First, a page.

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Since surrounding yourself with a healthy radioactive glow is not practical for most people, there’s fortunately another solution – settle down higher up.

That way, presumably, you get to soak up more beneficent, hormetic cosmic rays.


Voss, J. D., P. Masuoka, B. J. Webber, A. I. Scher, and R. L. Atkinson. 2013. “Association of Elevation, Urbanization and Ambient Temperature with Obesity Prevalence in the United States.” International Journal of Obesity 37 (10): 1407–12.

… After controlling for urbanization, temperature category and behavioral and demographic factors, male and female Americans living o 500 m above sea level had 5.1 (95% confidence interval (CI) 2.7–9.5) and 3.9 (95% CI 1.6–9.3) times the odds of obesity, respectively, as compared with counterparts living X 3000 m above sea level.


Faeh, David, Felix Gutzwiller, Matthias Bopp, and Swiss National Cohort Study Group. 2009. “Lower Mortality from Coronary Heart Disease and Stroke at Higher Altitudes in Switzerland.” Circulation 120 (6): 495–501.

Being born at altitudes higher or lower than the place of residence was associated with lower or higher risk… The protective effect of living at higher altitude on coronary heart disease and stroke mortality was consistent and became stronger after adjustment for potential confounders. Being born at high altitude had an additional and independent beneficial effect on coronary heart disease mortality.


Hart, John. 2010. “Cancer Mortality in Six Lowest Versus Six Highest Elevation Jurisdictions in the U.S.Dose-Response: A Publication of International Hormesis Society 9 (1): 50–58.

The present study compares archived cancer mortality rates in six low versus six high elevation jurisdictions. The study also compares mortality rates for all causes, heart disease, and diabetes in low versus high elevation jurisdictions in an effort to see if other mortality outcomes are different in low versus high elevations. Statistically significant decreases in mortality, with very large effect sizes, were observed in high land elevation for three of the four outcomes, including cancer. One possible explanation for the decreased mortality in high elevation jurisdictions is radiation hormesis. Another possible explanation, at least in the case of heart disease mortality, is the physiologic responses that accompany higher elevations regarding decreased oxygen levels.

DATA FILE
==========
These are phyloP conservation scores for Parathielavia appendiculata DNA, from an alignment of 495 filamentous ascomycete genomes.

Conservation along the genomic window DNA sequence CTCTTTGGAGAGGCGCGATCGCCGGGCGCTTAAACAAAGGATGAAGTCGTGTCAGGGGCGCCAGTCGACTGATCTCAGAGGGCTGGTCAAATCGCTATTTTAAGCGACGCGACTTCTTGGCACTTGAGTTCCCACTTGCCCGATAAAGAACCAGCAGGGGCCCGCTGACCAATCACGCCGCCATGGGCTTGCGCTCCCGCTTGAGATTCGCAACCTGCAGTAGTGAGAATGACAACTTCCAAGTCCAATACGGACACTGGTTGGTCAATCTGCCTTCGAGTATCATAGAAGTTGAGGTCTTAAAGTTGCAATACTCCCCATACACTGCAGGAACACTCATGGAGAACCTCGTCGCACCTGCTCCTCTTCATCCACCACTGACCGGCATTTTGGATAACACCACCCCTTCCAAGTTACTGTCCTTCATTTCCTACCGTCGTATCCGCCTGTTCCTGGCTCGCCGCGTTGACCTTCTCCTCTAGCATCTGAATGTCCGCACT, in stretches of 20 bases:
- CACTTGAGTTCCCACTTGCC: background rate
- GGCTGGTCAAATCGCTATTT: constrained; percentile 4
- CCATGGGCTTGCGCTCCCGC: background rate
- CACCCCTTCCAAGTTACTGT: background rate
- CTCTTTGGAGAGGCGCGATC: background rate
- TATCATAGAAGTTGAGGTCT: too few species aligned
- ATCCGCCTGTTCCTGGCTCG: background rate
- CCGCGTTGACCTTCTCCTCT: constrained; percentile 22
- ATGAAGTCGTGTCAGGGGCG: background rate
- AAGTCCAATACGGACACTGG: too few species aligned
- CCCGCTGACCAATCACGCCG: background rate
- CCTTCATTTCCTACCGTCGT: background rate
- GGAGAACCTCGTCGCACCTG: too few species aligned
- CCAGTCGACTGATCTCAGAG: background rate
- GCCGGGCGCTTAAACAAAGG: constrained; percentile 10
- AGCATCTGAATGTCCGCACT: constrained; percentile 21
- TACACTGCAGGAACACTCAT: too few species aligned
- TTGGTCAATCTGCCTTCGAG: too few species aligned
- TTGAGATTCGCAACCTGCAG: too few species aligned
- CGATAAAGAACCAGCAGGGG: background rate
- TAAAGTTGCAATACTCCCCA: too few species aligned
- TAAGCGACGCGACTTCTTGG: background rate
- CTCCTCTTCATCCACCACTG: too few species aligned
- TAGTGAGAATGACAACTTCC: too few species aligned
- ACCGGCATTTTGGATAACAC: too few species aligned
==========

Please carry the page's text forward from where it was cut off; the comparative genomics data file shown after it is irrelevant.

Burtscher, Martin. 2016. “Lower Mortality Rates in Those Living at Moderate Altitude.Aging 8 (10): 2603–4.

Individuals living at moderate altitudes (up to about 2000 m) were shown to have lower mortality from coronary artery disease (CAD) and stroke (-22% and -12% per 1000 m)[1] and an about 50% lower risk of dying from Alzheimer’s disease compared with their counterparts living at lower altitudes[2]. In contrast, reported altitude effects on cancer mortality are still conflicting[3]. However, due to shared risk factors, e.g. obesity and diabetes, in cardiovascular disease and cancer a shared biology for both disease entities may be assumed[4]. Therefore, it is hypothesized that mortality from certain cancers will decline with increasing altitude as demonstrated for CAD. …